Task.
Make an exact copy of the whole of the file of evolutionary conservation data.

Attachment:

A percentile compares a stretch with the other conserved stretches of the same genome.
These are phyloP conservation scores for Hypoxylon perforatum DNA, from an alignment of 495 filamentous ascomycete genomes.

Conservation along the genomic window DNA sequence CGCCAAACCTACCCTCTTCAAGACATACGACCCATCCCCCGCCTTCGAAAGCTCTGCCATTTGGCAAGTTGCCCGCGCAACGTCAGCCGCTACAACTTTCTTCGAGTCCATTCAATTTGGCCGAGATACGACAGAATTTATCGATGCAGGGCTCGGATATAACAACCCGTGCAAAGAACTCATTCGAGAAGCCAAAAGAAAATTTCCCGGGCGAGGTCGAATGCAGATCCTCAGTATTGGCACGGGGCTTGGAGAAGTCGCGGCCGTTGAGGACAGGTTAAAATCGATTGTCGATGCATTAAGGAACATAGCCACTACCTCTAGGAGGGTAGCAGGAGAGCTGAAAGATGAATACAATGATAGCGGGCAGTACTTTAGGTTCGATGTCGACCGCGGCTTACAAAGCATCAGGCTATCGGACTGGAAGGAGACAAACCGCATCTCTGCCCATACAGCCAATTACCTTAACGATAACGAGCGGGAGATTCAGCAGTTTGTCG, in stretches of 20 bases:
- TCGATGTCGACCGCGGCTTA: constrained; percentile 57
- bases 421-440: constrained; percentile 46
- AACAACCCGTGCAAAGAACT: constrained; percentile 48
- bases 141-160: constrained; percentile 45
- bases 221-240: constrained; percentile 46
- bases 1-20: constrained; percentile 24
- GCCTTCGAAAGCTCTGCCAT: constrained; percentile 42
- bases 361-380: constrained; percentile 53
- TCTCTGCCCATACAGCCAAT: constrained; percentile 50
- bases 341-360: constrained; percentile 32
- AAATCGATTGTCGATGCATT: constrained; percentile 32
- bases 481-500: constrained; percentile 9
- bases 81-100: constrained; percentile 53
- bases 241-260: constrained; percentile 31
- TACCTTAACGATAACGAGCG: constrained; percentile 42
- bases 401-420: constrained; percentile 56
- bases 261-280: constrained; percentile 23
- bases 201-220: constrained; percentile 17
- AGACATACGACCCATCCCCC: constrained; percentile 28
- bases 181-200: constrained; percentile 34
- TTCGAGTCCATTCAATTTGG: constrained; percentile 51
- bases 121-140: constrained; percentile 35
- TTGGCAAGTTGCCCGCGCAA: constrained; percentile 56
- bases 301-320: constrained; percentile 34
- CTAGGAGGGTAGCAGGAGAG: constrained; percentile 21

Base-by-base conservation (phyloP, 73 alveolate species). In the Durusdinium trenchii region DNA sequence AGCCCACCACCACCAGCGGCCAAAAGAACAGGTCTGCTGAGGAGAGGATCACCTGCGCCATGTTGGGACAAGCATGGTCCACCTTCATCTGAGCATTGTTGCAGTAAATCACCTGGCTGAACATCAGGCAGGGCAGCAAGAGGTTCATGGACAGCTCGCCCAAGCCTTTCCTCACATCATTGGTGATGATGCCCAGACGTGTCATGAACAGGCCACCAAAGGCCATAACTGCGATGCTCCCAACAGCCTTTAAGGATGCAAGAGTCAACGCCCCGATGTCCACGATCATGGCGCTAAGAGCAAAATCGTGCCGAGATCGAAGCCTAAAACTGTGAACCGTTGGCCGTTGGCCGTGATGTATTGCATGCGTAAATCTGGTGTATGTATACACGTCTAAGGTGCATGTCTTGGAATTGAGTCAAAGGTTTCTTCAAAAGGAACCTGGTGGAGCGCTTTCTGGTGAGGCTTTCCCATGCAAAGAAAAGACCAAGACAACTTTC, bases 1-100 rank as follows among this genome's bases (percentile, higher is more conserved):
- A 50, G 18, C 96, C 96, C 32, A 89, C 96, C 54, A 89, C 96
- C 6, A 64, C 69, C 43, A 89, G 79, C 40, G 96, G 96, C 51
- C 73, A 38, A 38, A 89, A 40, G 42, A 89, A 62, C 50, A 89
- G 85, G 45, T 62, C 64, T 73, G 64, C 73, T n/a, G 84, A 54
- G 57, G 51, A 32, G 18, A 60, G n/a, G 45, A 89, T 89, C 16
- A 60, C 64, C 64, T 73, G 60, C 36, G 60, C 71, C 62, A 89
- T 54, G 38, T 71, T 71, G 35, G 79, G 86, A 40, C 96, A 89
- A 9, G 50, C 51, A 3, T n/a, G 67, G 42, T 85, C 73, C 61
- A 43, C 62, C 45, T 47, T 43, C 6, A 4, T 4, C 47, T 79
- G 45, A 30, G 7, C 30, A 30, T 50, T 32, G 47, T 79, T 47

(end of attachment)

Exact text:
A percentile compares a stretch with the other conserved stretches of the same genome.
These are phyloP conservation scores for Hypoxylon perforatum DNA, from an alignment of 495 filamentous ascomycete genomes.

Conservation along the genomic window DNA sequence CGCCAAACCTACCCTCTTCAAGACATACGACCCATCCCCCGCCTTCGAAAGCTCTGCCATTTGGCAAGTTGCCCGCGCAACGTCAGCCGCTACAACTTTCTTCGAGTCCATTCAATTTGGCCGAGATACGACAGAATTTATCGATGCAGGGCTCGGATATAACAACCCGTGCAAAGAACTCATTCGAGAAGCCAAAAGAAAATTTCCCGGGCGAGGTCGAATGCAGATCCTCAGTATTGGCACGGGGCTTGGAGAAGTCGCGGCCGTTGAGGACAGGTTAAAATCGATTGTCGATGCATTAAGGAACATAGCCACTACCTCTAGGAGGGTAGCAGGAGAGCTGAAAGATGAATACAATGATAGCGGGCAGTACTTTAGGTTCGATGTCGACCGCGGCTTACAAAGCATCAGGCTATCGGACTGGAAGGAGACAAACCGCATCTCTGCCCATACAGCCAATTACCTTAACGATAACGAGCGGGAGATTCAGCAGTTTGTCG, in stretches of 20 bases:
- TCGATGTCGACCGCGGCTTA: constrained; percentile 57
- bases 421-440: constrained; percentile 46
- AACAACCCGTGCAAAGAACT: constrained; percentile 48
- bases 141-160: constrained; percentile 45
- bases 221-240: constrained; percentile 46
- bases 1-20: constrained; percentile 24
- GCCTTCGAAAGCTCTGCCAT: constrained; percentile 42
- bases 361-380: constrained; percentile 53
- TCTCTGCCCATACAGCCAAT: constrained; percentile 50
- bases 341-360: constrained; percentile 32
- AAATCGATTGTCGATGCATT: constrained; percentile 32
- bases 481-500: constrained; percentile 9
- bases 81-100: constrained; percentile 53
- bases 241-260: constrained; percentile 31
- TACCTTAACGATAACGAGCG: constrained; percentile 42
- bases 401-420: constrained; percentile 56
- bases 261-280: constrained; percentile 23
- bases 201-220: constrained; percentile 17
- AGACATACGACCCATCCCCC: constrained; percentile 28
- bases 181-200: constrained; percentile 34
- TTCGAGTCCATTCAATTTGG: constrained; percentile 51
- bases 121-140: constrained; percentile 35
- TTGGCAAGTTGCCCGCGCAA: constrained; percentile 56
- bases 301-320: constrained; percentile 34
- CTAGGAGGGTAGCAGGAGAG: constrained; percentile 21

Base-by-base conservation (phyloP, 73 alveolate species). In the Durusdinium trenchii region DNA sequence AGCCCACCACCACCAGCGGCCAAAAGAACAGGTCTGCTGAGGAGAGGATCACCTGCGCCATGTTGGGACAAGCATGGTCCACCTTCATCTGAGCATTGTTGCAGTAAATCACCTGGCTGAACATCAGGCAGGGCAGCAAGAGGTTCATGGACAGCTCGCCCAAGCCTTTCCTCACATCATTGGTGATGATGCCCAGACGTGTCATGAACAGGCCACCAAAGGCCATAACTGCGATGCTCCCAACAGCCTTTAAGGATGCAAGAGTCAACGCCCCGATGTCCACGATCATGGCGCTAAGAGCAAAATCGTGCCGAGATCGAAGCCTAAAACTGTGAACCGTTGGCCGTTGGCCGTGATGTATTGCATGCGTAAATCTGGTGTATGTATACACGTCTAAGGTGCATGTCTTGGAATTGAGTCAAAGGTTTCTTCAAAAGGAACCTGGTGGAGCGCTTTCTGGTGAGGCTTTCCCATGCAAAGAAAAGACCAAGACAACTTTC, bases 1-100 rank as follows among this genome's bases (percentile, higher is more conserved):
- A 50, G 18, C 96, C 96, C 32, A 89, C 96, C 54, A 89, C 96
- C 6, A 64, C 69, C 43, A 89, G 79, C 40, G 96, G 96, C 51
- C 73, A 38, A 38, A 89, A 40, G 42, A 89, A 62, C 50, A 89
- G 85, G 45, T 62, C 64, T 73, G 64, C 73, T n/a, G 84, A 54
- G 57, G 51, A 32, G 18, A 60, G n/a, G 45, A 89, T 89, C 16
- A 60, C 64, C 64, T 73, G 60, C 36, G 60, C 71, C 62, A 89
- T 54, G 38, T 71, T 71, G 35, G 79, G 86, A 40, C 96, A 89
- A 9, G 50, C 51, A 3, T n/a, G 67, G 42, T 85, C 73, C 61
- A 43, C 62, C 45, T 47, T 43, C 6, A 4, T 4, C 47, T 79
- G 45, A 30, G 7, C 30, A 30, T 50, T 32, G 47, T 79, T 47